Trump’s economic plan: $3.2 trillion in tax breaks for millionaires, cut programs for low-income Americans.

What psychiatrist Sigmund Freud referred to as “transference” is going on. Sanders no longer directs his ire and outrage at fellow Democrat Clinton or the DNC but at Republican Trump.

You can expect a lot of re-directed anger in Philadelphia, kicking off Monday night with kicking off with Sanders, Sen. Elizabeth Warren and First Lady Michelle Obama through Thursday night’s acceptance speech.

Dominating News Coverage

Donald Trump is the perfect target. Indeed, Trump relishes being in the Democrats’ bull’s eye. Why? Because it keeps him in the spotlight.

A long time ago a veteran Maryland campaign warrior, George P. Mahoney, pulled me aside after I had written a critical article about his manipulative actions chairing the new State Lottery Commission. He wasn’t mad at all, Mahoney said. “I don’t care what you write about me as long as you spell my name right.”

That, in a nutshell, is Donald Trump’s approach to politics.

Any publicity, in his eyes, is good. He monopolizes the 24/7 news cycle of this Internet Age by posting outrageous tweets and Facebook screeds day and night.

It worked in the Republican primaries. Trump firmly believes in this precedent-setting method of communicating with voters.

Still, Trump will be a hard sell in heavily Democratic Maryland, though Republicans in Cleveland came away thinking otherwise.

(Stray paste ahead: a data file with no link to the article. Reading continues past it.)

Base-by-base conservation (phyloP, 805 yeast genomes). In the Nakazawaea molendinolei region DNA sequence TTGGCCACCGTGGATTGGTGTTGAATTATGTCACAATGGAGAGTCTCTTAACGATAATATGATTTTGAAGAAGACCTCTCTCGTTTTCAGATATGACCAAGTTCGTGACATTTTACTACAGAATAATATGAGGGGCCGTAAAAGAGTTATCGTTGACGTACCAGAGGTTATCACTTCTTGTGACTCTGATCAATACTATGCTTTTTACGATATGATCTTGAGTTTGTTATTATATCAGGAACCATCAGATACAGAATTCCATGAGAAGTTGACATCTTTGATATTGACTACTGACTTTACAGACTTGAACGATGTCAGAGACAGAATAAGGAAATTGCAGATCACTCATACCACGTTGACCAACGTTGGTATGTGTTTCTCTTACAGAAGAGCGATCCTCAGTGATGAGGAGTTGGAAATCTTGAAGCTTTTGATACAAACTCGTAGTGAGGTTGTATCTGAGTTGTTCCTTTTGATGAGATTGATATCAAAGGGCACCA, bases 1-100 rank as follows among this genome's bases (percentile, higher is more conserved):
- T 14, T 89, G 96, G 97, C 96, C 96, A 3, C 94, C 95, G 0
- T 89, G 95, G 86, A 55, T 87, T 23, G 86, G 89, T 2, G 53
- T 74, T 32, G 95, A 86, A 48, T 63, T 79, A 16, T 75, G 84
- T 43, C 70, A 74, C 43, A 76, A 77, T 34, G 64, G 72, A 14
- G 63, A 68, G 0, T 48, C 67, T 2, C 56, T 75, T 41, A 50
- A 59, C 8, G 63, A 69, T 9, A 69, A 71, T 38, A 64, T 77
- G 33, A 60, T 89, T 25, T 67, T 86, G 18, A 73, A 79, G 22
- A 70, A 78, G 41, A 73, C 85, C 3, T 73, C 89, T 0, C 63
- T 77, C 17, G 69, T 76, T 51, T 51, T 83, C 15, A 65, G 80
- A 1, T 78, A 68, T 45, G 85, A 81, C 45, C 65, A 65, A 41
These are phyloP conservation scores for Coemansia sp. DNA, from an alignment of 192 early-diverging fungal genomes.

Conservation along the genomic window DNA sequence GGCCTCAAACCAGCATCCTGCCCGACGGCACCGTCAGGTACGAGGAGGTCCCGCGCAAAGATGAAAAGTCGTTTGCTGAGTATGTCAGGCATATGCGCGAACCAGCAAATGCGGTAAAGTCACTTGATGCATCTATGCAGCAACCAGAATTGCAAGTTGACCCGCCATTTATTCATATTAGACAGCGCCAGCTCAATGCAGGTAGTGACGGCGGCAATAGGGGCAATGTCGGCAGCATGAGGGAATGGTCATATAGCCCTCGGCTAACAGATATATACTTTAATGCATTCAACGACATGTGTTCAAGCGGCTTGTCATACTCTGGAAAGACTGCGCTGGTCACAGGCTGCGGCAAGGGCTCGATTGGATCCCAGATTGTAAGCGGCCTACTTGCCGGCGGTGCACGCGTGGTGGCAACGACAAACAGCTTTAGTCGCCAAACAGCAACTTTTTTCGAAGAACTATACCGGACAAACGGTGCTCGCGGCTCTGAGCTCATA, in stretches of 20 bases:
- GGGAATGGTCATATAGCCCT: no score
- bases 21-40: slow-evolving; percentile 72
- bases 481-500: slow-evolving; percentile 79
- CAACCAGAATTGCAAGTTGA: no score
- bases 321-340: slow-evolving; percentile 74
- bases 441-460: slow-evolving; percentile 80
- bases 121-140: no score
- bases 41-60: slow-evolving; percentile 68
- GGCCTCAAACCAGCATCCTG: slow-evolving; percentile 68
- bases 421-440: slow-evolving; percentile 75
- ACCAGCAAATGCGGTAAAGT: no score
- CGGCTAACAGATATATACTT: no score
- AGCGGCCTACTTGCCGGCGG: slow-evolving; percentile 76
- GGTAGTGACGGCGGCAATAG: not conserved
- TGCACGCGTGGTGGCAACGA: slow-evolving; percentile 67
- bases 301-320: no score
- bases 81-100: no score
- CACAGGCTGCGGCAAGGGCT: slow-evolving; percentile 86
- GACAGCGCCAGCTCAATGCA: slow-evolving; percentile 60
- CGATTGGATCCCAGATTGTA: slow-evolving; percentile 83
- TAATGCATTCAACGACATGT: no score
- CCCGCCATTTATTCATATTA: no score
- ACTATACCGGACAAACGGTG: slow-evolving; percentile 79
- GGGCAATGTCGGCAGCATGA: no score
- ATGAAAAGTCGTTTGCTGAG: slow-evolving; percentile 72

GOP Optimism in Maryland

Kendel Ehrlich, wife of former GOP Gov. Bob Ehrlich, saw Trump as a “change agent” in this election versus Clinton representing the status quo. That, she feels, could determine the outcome.

Other delegates said Trump appeals to blue-collar Democrats – the sort of (D) voters who helped elect Ronald Reagan.

Still, the situation in Maryland is daunting for Trump.

State Republicans already are split in their loyalty to the GOP nominee, with Gov. Larry Hogan and Lt. Gov. Boyd Rutherford opposed to Trump. That will hurt statewide organizing and fund-raising efforts.

Meanwhile, the state Democratic Party under former Del. Bruce Poole has had a resurgence in preparing a well-orchestrated get-out-the-vote effort.

The Republicans’ nearly 2-1 voter registration deficit hurts badly, too.

Democrats’ Challenges

So while Trump is expected to do well in underpopulated, rural Maryland and in outlying suburbs, Clinton should have a lock on Maryland’s major population centers, especially in Baltimore City and the Washington suburbs.

The big challenges for Democrats lie in two areas:

1.) Leaving Philadelphia determined to make sure Trump gets trumped in Maryland, and

2.) Ensuring a large, perhaps record-breaking, turnout of Democrats in Central Maryland. That’s where elections are won or lost in the Free State.